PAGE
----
Study Shows 50% Reduction In Amputations Among Diabetics

Study Shows 50% Reduction In Amputations Among Diabetics

Study Shows 50% Reduction In Amputations Among Diabetics

Studies show that every 30 seconds someone around the world will lose their foot through amputation due to diabetic complications. According to a study by Sahlgrenska Academy in the University of Gathenburg, Sweden shows that just a few routine tips and techniques could cut down on the need for amputations by 50 percent.

These tips and techniques include regular check-ups from a doctor and wearing correct inserts and other necessary changes deemed warranted by a podiatrist.

Researchers at the Sahlgrenska Academy at the University of Gothenburg have studied diabetic foot complications since 2008. One major problem when it comes to foot complications is ulcers. This typically happens when the foot overloads the sole of the shoe. Ulcers can be extremely hard to heal and that is why so many amputations become necessary.


To implement this study, researchers tested 114 Swedish patients whom all have diabetes and also a risk of developing ulcers. The results proved that regular check-ups, podiatry, information and shoe inserts all can prevent ulcers and that in the use of these four tips and techniques that amputations could be cut down by more than 50 percent.

Patients who were a part of this study will be presented at the International Conference on Prosthetics and Orthotics in Hyderabad, India in February. The patients average at 58 years of age and have a 12 year diagnosis of diabetes. Each patient wore one of three different types of shoe inserts over a time span of two years.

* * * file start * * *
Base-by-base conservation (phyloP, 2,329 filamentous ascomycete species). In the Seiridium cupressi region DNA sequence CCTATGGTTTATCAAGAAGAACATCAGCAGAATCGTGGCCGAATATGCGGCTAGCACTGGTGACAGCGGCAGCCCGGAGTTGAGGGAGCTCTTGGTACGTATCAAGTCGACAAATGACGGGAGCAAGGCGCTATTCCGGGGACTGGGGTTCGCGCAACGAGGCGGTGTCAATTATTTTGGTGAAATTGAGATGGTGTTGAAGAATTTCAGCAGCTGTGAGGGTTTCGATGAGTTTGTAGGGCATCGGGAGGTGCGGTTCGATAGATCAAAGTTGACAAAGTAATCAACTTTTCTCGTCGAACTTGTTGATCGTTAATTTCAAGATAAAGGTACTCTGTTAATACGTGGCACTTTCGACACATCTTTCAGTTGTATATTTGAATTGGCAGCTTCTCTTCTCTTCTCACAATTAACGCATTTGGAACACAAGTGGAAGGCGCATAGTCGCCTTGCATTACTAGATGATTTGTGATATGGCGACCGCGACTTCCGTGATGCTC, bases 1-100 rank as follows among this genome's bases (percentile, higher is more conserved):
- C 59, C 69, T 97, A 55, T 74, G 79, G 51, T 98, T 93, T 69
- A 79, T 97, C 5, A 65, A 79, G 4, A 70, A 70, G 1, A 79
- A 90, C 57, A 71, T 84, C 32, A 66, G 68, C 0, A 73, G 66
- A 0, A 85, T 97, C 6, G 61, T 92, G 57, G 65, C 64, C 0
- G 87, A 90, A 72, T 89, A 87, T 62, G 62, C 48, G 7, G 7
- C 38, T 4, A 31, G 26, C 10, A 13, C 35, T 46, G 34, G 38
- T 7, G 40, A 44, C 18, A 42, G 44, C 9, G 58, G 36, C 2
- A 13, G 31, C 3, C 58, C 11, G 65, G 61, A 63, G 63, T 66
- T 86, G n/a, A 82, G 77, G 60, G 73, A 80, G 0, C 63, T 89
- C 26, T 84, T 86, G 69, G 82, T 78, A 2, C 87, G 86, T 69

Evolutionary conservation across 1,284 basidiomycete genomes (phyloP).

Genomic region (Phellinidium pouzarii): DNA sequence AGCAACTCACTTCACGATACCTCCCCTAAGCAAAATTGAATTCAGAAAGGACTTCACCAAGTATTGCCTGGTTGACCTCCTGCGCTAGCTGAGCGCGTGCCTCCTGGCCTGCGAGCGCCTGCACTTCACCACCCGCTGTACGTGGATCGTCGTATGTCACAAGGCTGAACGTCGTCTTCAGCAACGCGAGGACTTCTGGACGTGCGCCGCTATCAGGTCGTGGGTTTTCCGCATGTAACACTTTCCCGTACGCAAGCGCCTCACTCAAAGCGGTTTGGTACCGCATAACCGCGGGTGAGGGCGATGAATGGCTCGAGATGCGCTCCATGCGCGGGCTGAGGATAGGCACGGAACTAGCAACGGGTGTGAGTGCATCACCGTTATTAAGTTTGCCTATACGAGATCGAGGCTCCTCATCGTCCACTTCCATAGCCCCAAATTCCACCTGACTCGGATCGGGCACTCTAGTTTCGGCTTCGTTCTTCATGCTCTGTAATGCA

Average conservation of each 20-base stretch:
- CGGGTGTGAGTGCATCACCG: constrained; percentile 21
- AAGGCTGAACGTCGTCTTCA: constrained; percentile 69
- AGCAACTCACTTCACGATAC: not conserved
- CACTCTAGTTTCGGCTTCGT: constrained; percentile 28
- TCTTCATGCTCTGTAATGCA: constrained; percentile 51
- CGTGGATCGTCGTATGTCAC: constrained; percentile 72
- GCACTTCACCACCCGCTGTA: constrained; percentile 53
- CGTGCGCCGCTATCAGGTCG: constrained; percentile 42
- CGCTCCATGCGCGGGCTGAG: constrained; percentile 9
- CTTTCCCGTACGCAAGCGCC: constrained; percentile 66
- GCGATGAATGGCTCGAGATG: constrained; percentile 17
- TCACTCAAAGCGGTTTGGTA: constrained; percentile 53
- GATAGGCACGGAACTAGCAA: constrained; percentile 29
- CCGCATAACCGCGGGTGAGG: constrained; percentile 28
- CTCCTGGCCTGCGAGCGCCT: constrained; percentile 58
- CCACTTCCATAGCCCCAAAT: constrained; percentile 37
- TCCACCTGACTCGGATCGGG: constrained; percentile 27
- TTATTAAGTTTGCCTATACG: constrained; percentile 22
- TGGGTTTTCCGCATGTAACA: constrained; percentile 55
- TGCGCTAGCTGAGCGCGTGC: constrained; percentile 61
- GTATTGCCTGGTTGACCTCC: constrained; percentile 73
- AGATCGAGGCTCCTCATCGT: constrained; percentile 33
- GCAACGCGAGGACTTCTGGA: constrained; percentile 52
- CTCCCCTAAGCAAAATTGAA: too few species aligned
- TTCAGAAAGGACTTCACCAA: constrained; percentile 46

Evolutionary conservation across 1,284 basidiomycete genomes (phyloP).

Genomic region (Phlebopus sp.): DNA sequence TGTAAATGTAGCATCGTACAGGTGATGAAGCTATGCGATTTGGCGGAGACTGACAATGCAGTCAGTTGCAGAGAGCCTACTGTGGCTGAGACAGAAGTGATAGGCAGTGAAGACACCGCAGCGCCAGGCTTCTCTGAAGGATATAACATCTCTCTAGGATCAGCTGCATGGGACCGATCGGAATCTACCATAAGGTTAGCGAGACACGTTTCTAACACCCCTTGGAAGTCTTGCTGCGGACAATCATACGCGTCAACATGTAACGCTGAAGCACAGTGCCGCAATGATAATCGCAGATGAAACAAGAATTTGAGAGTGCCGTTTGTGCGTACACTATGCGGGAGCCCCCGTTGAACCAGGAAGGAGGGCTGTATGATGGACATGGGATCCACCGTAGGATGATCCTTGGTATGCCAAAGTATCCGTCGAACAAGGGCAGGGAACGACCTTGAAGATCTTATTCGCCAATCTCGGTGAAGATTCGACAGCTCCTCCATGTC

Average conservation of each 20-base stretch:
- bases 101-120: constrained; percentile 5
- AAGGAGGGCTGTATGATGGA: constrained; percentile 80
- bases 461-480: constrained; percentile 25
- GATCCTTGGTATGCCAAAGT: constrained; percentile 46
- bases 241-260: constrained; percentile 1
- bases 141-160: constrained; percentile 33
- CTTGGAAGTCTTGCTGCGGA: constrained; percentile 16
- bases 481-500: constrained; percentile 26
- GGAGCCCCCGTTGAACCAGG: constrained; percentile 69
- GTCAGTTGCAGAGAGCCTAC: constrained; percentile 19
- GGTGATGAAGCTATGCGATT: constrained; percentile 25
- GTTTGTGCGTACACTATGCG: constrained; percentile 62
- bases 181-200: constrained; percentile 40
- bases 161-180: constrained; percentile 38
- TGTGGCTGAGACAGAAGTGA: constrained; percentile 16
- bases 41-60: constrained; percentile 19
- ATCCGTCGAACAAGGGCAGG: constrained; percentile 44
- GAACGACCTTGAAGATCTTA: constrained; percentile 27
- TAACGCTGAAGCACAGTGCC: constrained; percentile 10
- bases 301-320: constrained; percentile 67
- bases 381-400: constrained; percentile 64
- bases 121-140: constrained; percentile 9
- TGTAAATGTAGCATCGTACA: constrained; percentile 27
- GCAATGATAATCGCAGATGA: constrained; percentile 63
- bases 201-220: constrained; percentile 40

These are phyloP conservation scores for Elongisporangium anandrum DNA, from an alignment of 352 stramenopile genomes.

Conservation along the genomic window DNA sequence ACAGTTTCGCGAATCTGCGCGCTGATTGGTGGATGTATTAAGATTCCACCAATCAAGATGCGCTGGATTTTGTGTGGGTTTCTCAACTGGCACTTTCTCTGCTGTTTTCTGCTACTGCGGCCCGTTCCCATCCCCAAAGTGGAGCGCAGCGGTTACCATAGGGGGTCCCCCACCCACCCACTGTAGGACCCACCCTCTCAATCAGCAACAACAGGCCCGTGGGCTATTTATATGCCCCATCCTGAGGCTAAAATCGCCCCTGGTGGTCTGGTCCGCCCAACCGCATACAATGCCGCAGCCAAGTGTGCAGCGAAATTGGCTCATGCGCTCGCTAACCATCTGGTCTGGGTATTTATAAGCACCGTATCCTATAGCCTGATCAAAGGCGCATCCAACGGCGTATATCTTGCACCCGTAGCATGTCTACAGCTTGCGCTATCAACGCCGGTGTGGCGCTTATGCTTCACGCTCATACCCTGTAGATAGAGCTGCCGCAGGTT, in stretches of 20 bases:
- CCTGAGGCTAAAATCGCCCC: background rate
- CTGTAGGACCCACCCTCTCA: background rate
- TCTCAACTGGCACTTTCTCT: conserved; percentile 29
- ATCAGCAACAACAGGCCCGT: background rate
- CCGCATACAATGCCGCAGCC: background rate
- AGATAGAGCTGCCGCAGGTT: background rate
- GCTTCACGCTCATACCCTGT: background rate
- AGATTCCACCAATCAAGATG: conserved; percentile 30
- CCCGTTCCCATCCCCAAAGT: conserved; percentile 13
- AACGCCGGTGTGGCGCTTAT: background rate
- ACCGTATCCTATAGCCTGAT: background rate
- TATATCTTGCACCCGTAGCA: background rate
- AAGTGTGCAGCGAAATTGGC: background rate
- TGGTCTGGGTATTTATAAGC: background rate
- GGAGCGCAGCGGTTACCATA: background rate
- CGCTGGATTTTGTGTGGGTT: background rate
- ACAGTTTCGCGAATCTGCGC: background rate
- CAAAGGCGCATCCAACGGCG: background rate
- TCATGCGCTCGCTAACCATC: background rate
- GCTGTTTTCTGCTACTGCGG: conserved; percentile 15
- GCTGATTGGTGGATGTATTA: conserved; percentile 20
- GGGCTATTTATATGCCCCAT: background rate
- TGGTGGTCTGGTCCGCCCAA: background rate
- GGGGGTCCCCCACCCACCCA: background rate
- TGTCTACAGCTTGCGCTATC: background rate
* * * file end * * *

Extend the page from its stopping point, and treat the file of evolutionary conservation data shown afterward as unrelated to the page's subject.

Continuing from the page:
0.9 percent of the participants ended up developing new foot ulcers during the first year of the study, which is a decrease from the 3 to 8 percent that had been reported before in a different study.

Doctoral Student Ulla Tang said, “We found that good shoes and inserts can reduce pressure on the foot by 50% compared with going barefoot. Our conclusion at the end of one year is that all three types of inserts effectively distribute pressure under the sole in order to minimize the risk of ulcers.”

Another bit of information that came from the study was that only 67 percent of diabetic patients from the study had been offered podiatry even though 83 percent had calluses.

Tang said. “An insert costs anywhere from SEK 850 to SEK 1,450. Healing a diabetic foot ulcer averages SEK 70,000, while an amputation demands up to SEK 1 million in social and healthcare resources. Ulcer prevention is not only a way of relieving suffering but a sound financial investment.”

The researchers for this study are planning to attend the conference mentioned earlier in the articles and they plan to introduce a new digital tool. The tool was developed in collaboration with the Västra Götaland region. This new digital tool will make the assessment of the risk for foot ulcers faster, easier and more reliable. What researchers hope for is that the tool can be used as a basis in a prescription that the foot doctor can prescribe for insoles and suitable shoes for each diabetic patient.